Complex TV has arrived!
I’m holding in my hand a copy of my new book, Complex TV: The Poetics of Contemporary Television Storytelling.
Every book is its own unique journey. This one feels like the longest (which it was) and most significant, at least intellectually if not professionally. I presented the earliest version of the ideas that would eventually form the spine of the book over ten years ago, at a colloquium at Middlebury College, where my friend and colleague Michael Newbury made the hugely influential suggestion that I check out Neil Harris’s concept of the operational aesthetic as a parallel to what I was describing about television storytelling. I published the first essay that would chart the book’s vector in 2006, as “Narrative Complexity in Contemporary American Television,” which definitely came out at the right time and place to generate a lot of enthusiasm and momentum for this project.
Even though over the past 10 years I wrote a different book and edited another, Complex TV has been the project that has occupied most of my thinking, that fueled my work during my wonderful year in Germany, and that framed my identity as a scholar. The overthinking pessimist in me thinks about the hole that its completion creates, the absence of scholarly identity and drive that has yet to be filled. But the rest of me shouts that side down, as I’m eager to celebrate the book’s launch at the Society for Cinema and Media Studies conference this week in Montreal and enjoy the sense of completion.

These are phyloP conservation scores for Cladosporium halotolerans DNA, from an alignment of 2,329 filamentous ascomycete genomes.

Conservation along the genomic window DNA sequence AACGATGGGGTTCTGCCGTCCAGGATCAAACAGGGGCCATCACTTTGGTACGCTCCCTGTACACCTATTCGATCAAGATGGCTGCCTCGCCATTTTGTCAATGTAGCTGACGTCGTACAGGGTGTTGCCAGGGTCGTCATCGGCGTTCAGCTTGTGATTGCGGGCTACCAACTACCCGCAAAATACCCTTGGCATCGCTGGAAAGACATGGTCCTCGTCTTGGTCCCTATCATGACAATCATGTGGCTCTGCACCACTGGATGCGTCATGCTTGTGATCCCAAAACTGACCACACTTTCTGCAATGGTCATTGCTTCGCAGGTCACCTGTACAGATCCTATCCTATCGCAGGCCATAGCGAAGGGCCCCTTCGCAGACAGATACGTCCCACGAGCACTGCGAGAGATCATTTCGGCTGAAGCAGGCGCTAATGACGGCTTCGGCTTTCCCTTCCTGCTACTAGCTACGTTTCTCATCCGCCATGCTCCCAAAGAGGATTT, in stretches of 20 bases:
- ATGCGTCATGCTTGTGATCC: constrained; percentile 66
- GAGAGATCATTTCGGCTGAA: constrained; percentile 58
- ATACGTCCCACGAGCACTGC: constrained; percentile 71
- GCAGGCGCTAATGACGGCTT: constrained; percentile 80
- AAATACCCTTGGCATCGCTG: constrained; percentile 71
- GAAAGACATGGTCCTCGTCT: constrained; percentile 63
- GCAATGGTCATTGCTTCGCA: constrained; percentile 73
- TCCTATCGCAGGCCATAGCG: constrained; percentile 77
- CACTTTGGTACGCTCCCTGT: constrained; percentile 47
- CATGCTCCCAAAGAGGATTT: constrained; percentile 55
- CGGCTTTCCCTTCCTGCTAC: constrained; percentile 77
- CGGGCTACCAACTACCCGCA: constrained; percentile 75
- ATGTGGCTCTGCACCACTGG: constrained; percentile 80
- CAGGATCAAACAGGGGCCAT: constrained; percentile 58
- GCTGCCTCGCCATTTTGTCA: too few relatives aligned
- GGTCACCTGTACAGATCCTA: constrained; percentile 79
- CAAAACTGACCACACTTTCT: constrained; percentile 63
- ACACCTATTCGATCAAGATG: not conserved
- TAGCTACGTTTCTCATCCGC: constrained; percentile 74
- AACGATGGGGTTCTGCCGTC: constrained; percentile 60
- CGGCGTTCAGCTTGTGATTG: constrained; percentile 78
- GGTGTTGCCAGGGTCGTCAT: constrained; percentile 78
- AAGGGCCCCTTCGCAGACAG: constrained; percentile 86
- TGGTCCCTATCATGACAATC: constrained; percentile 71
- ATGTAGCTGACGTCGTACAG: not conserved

I want to briefly focus on the book’s paratexts, as I am as proud of how the book has been published as I am of the content. As many of you know, I wrote the book in public, posting each chapter to MediaCommons and soliciting open peer review throughout 2012-13. I’m happy to say that the MediaCommons draft of the book will remain online for the foreseeable future, serving both as an open access version of the book’s ideas and evidence of the writing process. Hopefully this will help demonstrate that making a book’s content available online for free helps rather than hurts a book’s sales. (Feel free to add to that evidence via NYU Press, Amazon, or your favorite bookseller!)
MediaCommons hosted the pre-print paratext, but I have created another site for the book, collecting supplementary videos of scenes that I reference and discuss in the book. The videos are hosted on Critical Commons, which is an essential site for sharing fair use video content. But the supplementary site is published in Scalar, an incredibly rich tool developed at USC for multimedia interactive publishing. I’m really happy with how the site turned out, combining quotes from the book and videos via a number of interfaces. I particularly like this gallery view, representing the book in thumbnail form.
So now my work is done. I leave it to the readers to explore the book and its paratexts, and please let me know what you think!
Filed under: Academia, Books, Complex TV, Narrative, Publishing, Television | 1 Comment